Behaalotecha begins with instructions regarding the menorah in the tabernacle. “When you set up the lamps, see that all seven light up the area in front of the lampstand. Aaron did so; he set up the lamps so that they faced forward on the lampstand, just as the Lord commanded Moses. This is how the lampstand was made: It was made of hammered gold—from its base to its blossoms. The lampstand was made exactly like the pattern the Lord had shown Moses.”
The town of Migdal is on the western banks of the Sea of Galilee. Under Roman control 2000 years ago the town was known as Magdala, and the town has significance for Christians. A Catholic institution purchased property along the water in hopes of setting up a retreat. As is the case in Israel, construction is subject to an archaeological review, and the digging exposed an ancient synagogue.
The Migdal, or Magdala, Synagogue is dated to the 1st century CE, before the First Jewish Revolt in 66-70, based on a coin found in the synagogue. The synagogue building had stone benches built along the walls, a common synagogue design, with frescoes and mosaics. But the most important find in this synagogue was the Magdala Stone.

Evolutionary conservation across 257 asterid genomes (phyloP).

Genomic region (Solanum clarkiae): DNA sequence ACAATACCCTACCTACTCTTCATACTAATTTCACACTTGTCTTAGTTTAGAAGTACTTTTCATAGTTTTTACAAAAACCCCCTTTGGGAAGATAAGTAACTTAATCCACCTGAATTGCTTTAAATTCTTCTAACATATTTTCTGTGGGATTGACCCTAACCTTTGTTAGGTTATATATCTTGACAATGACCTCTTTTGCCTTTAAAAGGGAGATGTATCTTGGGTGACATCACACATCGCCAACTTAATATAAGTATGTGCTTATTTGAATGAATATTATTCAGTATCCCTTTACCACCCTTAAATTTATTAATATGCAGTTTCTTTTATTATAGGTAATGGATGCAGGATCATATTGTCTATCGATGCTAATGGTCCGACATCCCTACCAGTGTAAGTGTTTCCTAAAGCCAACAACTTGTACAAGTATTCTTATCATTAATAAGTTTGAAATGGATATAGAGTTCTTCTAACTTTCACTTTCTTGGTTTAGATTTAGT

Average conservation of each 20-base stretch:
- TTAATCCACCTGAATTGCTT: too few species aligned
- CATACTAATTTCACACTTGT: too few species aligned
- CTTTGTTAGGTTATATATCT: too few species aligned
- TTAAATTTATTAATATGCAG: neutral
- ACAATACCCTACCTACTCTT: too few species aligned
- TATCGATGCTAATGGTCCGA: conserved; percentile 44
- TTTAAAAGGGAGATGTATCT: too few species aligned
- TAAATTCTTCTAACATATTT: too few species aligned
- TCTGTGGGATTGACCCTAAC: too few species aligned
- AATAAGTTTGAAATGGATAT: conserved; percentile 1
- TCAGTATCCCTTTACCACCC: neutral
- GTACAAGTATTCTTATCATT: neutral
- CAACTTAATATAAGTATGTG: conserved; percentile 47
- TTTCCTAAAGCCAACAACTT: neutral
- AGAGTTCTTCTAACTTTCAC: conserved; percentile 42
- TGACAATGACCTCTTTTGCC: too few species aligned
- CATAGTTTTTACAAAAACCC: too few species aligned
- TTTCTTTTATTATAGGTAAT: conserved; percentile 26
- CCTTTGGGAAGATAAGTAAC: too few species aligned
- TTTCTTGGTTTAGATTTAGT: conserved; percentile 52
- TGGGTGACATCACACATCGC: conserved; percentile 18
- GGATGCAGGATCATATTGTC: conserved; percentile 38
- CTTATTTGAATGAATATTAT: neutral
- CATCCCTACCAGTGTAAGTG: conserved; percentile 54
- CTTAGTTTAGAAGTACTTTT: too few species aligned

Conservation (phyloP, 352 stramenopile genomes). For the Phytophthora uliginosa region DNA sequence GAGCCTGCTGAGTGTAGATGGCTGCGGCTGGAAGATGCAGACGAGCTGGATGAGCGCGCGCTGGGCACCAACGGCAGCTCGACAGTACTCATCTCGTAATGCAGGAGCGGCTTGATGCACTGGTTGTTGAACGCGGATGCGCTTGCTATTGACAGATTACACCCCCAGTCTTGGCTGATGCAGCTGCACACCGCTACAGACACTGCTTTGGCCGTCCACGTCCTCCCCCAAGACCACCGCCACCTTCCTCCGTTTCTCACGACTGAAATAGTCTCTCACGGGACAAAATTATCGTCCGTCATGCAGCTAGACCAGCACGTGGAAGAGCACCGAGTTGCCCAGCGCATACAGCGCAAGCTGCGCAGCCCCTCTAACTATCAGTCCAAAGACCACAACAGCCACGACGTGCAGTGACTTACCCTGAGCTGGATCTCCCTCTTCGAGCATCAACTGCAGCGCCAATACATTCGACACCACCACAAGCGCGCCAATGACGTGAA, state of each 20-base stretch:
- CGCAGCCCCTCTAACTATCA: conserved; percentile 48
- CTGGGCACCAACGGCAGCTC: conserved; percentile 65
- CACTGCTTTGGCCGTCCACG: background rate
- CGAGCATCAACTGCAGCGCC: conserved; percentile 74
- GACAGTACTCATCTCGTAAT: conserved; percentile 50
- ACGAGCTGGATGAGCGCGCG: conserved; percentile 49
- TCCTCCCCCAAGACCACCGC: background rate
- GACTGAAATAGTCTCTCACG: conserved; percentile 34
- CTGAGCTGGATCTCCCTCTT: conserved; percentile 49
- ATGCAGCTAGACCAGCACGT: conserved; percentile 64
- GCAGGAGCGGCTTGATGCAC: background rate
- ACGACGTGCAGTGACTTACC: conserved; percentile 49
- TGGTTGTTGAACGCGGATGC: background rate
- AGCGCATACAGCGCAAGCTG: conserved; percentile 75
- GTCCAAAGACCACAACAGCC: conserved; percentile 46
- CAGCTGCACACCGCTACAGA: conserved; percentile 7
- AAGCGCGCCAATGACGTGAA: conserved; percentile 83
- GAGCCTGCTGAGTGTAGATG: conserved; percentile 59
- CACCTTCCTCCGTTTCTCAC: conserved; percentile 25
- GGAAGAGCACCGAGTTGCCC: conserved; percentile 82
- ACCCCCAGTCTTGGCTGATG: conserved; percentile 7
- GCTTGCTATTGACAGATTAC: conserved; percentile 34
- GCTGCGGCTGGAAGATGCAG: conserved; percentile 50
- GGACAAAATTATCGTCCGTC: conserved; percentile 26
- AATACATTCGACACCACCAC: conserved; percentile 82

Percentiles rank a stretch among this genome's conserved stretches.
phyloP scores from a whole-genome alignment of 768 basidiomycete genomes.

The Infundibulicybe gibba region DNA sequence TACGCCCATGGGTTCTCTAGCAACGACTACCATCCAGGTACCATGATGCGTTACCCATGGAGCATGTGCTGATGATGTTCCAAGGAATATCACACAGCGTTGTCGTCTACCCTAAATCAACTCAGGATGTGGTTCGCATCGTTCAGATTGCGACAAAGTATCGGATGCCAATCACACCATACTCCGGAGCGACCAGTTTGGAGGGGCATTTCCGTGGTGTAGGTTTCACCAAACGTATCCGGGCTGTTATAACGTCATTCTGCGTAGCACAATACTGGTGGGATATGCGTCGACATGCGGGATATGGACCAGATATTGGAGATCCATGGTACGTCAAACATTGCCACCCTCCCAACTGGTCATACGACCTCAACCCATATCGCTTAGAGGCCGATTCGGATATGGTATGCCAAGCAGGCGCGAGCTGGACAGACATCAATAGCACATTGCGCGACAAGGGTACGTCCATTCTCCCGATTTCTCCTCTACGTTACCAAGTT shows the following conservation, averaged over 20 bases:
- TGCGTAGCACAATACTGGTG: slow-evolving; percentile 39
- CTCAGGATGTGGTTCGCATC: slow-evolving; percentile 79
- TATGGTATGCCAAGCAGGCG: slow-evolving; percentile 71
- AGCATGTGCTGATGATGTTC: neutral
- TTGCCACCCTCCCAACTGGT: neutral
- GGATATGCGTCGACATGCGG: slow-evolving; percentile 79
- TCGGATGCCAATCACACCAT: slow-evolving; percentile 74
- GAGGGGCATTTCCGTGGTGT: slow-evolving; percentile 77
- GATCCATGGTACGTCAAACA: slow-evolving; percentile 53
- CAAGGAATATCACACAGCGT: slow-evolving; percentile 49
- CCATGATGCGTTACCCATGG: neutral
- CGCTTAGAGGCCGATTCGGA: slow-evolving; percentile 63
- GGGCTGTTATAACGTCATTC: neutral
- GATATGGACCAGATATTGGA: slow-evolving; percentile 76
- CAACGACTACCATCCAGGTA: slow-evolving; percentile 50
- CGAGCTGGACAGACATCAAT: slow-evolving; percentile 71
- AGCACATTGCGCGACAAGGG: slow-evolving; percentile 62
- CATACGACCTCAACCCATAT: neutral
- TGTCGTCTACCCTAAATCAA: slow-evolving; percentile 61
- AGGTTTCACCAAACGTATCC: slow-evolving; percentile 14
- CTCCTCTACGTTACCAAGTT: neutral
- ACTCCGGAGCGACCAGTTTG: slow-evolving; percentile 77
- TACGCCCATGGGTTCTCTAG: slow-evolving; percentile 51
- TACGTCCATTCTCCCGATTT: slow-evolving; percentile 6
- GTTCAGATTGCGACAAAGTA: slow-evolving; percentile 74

The Magdala Stone was found at the center of the synagogue. It is significant because it is large enough that a scroll could be unfurled on it and read in the synagogue. This would demonstrate that during the Second Temple period the synagogue was not just a meeting place but that it also had religious significance, even as the temple stood as the primary national place of worship.
The sides and top of the Magdala Stone feature reliefs, which are carvings where the design stands out from a surface. The designs on the Magadala Stone are important. They feature what appear to be the design of the temple building in Jerusalem, and the menorah. Given its dating during the temple period, it raises the possibility that the designer had seen the temple and the menorah, and thus the Magdala Stone would feature an eyewitness model of both the temple and the menorah, the menorah that “was made exactly like the pattern the Lord had shown Moses.”
A replica of the stone is kept on display at the Magdala Synagogue, but the actual stone is held in storage by the Israel Antiquities Authority. The stone can be seen via the following link: http://www.magdala.org/visit/archaeological-park/the-magdala-stone/